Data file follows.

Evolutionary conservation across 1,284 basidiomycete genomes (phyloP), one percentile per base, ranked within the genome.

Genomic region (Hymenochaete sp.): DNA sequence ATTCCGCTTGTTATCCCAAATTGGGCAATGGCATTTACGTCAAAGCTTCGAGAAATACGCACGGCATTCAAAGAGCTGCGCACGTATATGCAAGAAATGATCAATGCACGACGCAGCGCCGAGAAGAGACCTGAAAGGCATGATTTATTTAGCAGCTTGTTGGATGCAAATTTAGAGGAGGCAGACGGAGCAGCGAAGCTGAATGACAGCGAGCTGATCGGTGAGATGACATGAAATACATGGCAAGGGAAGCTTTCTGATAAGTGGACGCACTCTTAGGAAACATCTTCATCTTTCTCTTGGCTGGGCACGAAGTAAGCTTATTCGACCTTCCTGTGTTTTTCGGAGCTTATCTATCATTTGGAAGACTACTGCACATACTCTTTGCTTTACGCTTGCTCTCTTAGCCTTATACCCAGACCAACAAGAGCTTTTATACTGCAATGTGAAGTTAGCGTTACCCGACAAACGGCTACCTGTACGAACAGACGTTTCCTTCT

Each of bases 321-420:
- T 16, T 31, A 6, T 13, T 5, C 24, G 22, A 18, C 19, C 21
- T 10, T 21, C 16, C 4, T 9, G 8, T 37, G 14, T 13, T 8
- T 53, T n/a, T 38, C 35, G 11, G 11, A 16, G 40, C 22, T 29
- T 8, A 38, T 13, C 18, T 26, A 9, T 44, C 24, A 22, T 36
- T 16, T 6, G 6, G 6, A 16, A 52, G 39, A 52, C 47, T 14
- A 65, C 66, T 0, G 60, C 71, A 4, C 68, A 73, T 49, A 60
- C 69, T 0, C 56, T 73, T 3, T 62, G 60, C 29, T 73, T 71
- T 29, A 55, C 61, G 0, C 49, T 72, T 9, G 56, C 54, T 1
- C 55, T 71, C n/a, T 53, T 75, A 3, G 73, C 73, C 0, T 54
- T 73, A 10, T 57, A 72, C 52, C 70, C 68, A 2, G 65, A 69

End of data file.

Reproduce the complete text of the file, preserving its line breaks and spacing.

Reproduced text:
Evolutionary conservation across 1,284 basidiomycete genomes (phyloP), one percentile per base, ranked within the genome.

Genomic region (Hymenochaete sp.): DNA sequence ATTCCGCTTGTTATCCCAAATTGGGCAATGGCATTTACGTCAAAGCTTCGAGAAATACGCACGGCATTCAAAGAGCTGCGCACGTATATGCAAGAAATGATCAATGCACGACGCAGCGCCGAGAAGAGACCTGAAAGGCATGATTTATTTAGCAGCTTGTTGGATGCAAATTTAGAGGAGGCAGACGGAGCAGCGAAGCTGAATGACAGCGAGCTGATCGGTGAGATGACATGAAATACATGGCAAGGGAAGCTTTCTGATAAGTGGACGCACTCTTAGGAAACATCTTCATCTTTCTCTTGGCTGGGCACGAAGTAAGCTTATTCGACCTTCCTGTGTTTTTCGGAGCTTATCTATCATTTGGAAGACTACTGCACATACTCTTTGCTTTACGCTTGCTCTCTTAGCCTTATACCCAGACCAACAAGAGCTTTTATACTGCAATGTGAAGTTAGCGTTACCCGACAAACGGCTACCTGTACGAACAGACGTTTCCTTCT

Each of bases 321-420:
- T 16, T 31, A 6, T 13, T 5, C 24, G 22, A 18, C 19, C 21
- T 10, T 21, C 16, C 4, T 9, G 8, T 37, G 14, T 13, T 8
- T 53, T n/a, T 38, C 35, G 11, G 11, A 16, G 40, C 22, T 29
- T 8, A 38, T 13, C 18, T 26, A 9, T 44, C 24, A 22, T 36
- T 16, T 6, G 6, G 6, A 16, A 52, G 39, A 52, C 47, T 14
- A 65, C 66, T 0, G 60, C 71, A 4, C 68, A 73, T 49, A 60
- C 69, T 0, C 56, T 73, T 3, T 62, G 60, C 29, T 73, T 71
- T 29, A 55, C 61, G 0, C 49, T 72, T 9, G 56, C 54, T 1
- C 55, T 71, C n/a, T 53, T 75, A 3, G 73, C 73, C 0, T 54
- T 73, A 10, T 57, A 72, C 52, C 70, C 68, A 2, G 65, A 69